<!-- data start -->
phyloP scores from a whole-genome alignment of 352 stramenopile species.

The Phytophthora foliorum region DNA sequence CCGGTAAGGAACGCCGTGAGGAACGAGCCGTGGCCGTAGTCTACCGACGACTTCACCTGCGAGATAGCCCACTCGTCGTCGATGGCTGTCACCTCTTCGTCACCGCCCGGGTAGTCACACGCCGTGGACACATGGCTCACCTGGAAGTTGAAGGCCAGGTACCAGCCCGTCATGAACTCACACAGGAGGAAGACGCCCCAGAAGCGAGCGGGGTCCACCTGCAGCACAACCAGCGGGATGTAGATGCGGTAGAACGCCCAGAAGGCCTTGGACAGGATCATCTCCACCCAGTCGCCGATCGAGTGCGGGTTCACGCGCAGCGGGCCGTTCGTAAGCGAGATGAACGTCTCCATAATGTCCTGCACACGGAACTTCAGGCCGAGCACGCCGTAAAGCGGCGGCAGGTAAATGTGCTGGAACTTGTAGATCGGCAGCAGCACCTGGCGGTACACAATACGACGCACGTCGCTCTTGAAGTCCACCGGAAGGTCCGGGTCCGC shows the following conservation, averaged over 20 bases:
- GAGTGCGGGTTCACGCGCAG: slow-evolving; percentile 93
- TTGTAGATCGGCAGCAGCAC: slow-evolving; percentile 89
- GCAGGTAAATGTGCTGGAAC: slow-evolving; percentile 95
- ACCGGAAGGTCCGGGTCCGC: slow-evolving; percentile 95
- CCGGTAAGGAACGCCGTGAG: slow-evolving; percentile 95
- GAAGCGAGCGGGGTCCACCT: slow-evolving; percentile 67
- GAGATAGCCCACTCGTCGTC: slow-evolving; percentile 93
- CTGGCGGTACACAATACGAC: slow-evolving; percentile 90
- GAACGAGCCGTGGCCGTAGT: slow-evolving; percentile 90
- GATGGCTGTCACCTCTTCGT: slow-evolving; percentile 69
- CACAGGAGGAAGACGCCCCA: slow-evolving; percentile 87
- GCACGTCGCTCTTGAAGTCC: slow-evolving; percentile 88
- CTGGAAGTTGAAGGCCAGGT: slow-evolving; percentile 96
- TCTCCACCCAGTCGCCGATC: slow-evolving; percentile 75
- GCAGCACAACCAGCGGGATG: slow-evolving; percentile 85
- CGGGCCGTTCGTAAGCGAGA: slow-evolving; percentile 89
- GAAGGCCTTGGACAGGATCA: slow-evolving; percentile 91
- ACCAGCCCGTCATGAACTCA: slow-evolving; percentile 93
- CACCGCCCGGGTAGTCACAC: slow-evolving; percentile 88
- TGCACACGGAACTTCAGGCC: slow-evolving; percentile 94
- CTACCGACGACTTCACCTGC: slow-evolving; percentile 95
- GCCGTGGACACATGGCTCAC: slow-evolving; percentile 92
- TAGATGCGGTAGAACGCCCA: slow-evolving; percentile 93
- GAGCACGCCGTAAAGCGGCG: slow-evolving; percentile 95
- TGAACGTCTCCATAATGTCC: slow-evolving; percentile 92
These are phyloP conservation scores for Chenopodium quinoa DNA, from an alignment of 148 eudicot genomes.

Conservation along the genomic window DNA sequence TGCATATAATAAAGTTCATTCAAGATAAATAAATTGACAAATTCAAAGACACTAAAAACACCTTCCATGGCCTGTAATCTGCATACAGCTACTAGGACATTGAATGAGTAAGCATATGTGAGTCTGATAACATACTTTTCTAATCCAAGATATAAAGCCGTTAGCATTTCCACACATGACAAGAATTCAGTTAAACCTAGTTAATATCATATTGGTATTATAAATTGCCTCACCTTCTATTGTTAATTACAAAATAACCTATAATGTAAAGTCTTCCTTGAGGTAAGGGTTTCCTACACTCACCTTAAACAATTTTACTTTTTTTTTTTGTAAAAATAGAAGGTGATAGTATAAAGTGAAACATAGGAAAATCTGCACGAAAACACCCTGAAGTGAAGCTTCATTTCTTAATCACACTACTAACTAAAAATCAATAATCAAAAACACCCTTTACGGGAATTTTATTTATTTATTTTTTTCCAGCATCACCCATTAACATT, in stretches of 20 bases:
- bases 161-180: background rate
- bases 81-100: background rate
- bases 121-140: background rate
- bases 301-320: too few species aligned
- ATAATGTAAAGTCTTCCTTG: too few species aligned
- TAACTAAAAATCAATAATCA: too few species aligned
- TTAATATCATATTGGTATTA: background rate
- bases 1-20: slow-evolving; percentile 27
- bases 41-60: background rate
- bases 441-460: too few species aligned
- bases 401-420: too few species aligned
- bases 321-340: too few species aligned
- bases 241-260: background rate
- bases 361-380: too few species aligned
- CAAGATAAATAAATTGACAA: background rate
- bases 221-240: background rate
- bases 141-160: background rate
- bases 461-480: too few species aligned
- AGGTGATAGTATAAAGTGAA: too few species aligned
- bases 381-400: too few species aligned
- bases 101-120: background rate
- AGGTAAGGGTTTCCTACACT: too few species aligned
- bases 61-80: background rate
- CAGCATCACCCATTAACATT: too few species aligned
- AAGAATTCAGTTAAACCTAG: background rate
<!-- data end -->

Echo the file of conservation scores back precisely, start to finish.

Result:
phyloP scores from a whole-genome alignment of 352 stramenopile species.

The Phytophthora foliorum region DNA sequence CCGGTAAGGAACGCCGTGAGGAACGAGCCGTGGCCGTAGTCTACCGACGACTTCACCTGCGAGATAGCCCACTCGTCGTCGATGGCTGTCACCTCTTCGTCACCGCCCGGGTAGTCACACGCCGTGGACACATGGCTCACCTGGAAGTTGAAGGCCAGGTACCAGCCCGTCATGAACTCACACAGGAGGAAGACGCCCCAGAAGCGAGCGGGGTCCACCTGCAGCACAACCAGCGGGATGTAGATGCGGTAGAACGCCCAGAAGGCCTTGGACAGGATCATCTCCACCCAGTCGCCGATCGAGTGCGGGTTCACGCGCAGCGGGCCGTTCGTAAGCGAGATGAACGTCTCCATAATGTCCTGCACACGGAACTTCAGGCCGAGCACGCCGTAAAGCGGCGGCAGGTAAATGTGCTGGAACTTGTAGATCGGCAGCAGCACCTGGCGGTACACAATACGACGCACGTCGCTCTTGAAGTCCACCGGAAGGTCCGGGTCCGC shows the following conservation, averaged over 20 bases:
- GAGTGCGGGTTCACGCGCAG: slow-evolving; percentile 93
- TTGTAGATCGGCAGCAGCAC: slow-evolving; percentile 89
- GCAGGTAAATGTGCTGGAAC: slow-evolving; percentile 95
- ACCGGAAGGTCCGGGTCCGC: slow-evolving; percentile 95
- CCGGTAAGGAACGCCGTGAG: slow-evolving; percentile 95
- GAAGCGAGCGGGGTCCACCT: slow-evolving; percentile 67
- GAGATAGCCCACTCGTCGTC: slow-evolving; percentile 93
- CTGGCGGTACACAATACGAC: slow-evolving; percentile 90
- GAACGAGCCGTGGCCGTAGT: slow-evolving; percentile 90
- GATGGCTGTCACCTCTTCGT: slow-evolving; percentile 69
- CACAGGAGGAAGACGCCCCA: slow-evolving; percentile 87
- GCACGTCGCTCTTGAAGTCC: slow-evolving; percentile 88
- CTGGAAGTTGAAGGCCAGGT: slow-evolving; percentile 96
- TCTCCACCCAGTCGCCGATC: slow-evolving; percentile 75
- GCAGCACAACCAGCGGGATG: slow-evolving; percentile 85
- CGGGCCGTTCGTAAGCGAGA: slow-evolving; percentile 89
- GAAGGCCTTGGACAGGATCA: slow-evolving; percentile 91
- ACCAGCCCGTCATGAACTCA: slow-evolving; percentile 93
- CACCGCCCGGGTAGTCACAC: slow-evolving; percentile 88
- TGCACACGGAACTTCAGGCC: slow-evolving; percentile 94
- CTACCGACGACTTCACCTGC: slow-evolving; percentile 95
- GCCGTGGACACATGGCTCAC: slow-evolving; percentile 92
- TAGATGCGGTAGAACGCCCA: slow-evolving; percentile 93
- GAGCACGCCGTAAAGCGGCG: slow-evolving; percentile 95
- TGAACGTCTCCATAATGTCC: slow-evolving; percentile 92
These are phyloP conservation scores for Chenopodium quinoa DNA, from an alignment of 148 eudicot genomes.

Conservation along the genomic window DNA sequence TGCATATAATAAAGTTCATTCAAGATAAATAAATTGACAAATTCAAAGACACTAAAAACACCTTCCATGGCCTGTAATCTGCATACAGCTACTAGGACATTGAATGAGTAAGCATATGTGAGTCTGATAACATACTTTTCTAATCCAAGATATAAAGCCGTTAGCATTTCCACACATGACAAGAATTCAGTTAAACCTAGTTAATATCATATTGGTATTATAAATTGCCTCACCTTCTATTGTTAATTACAAAATAACCTATAATGTAAAGTCTTCCTTGAGGTAAGGGTTTCCTACACTCACCTTAAACAATTTTACTTTTTTTTTTTGTAAAAATAGAAGGTGATAGTATAAAGTGAAACATAGGAAAATCTGCACGAAAACACCCTGAAGTGAAGCTTCATTTCTTAATCACACTACTAACTAAAAATCAATAATCAAAAACACCCTTTACGGGAATTTTATTTATTTATTTTTTTCCAGCATCACCCATTAACATT, in stretches of 20 bases:
- bases 161-180: background rate
- bases 81-100: background rate
- bases 121-140: background rate
- bases 301-320: too few species aligned
- ATAATGTAAAGTCTTCCTTG: too few species aligned
- TAACTAAAAATCAATAATCA: too few species aligned
- TTAATATCATATTGGTATTA: background rate
- bases 1-20: slow-evolving; percentile 27
- bases 41-60: background rate
- bases 441-460: too few species aligned
- bases 401-420: too few species aligned
- bases 321-340: too few species aligned
- bases 241-260: background rate
- bases 361-380: too few species aligned
- CAAGATAAATAAATTGACAA: background rate
- bases 221-240: background rate
- bases 141-160: background rate
- bases 461-480: too few species aligned
- AGGTGATAGTATAAAGTGAA: too few species aligned
- bases 381-400: too few species aligned
- bases 101-120: background rate
- AGGTAAGGGTTTCCTACACT: too few species aligned
- bases 61-80: background rate
- CAGCATCACCCATTAACATT: too few species aligned
- AAGAATTCAGTTAAACCTAG: background rate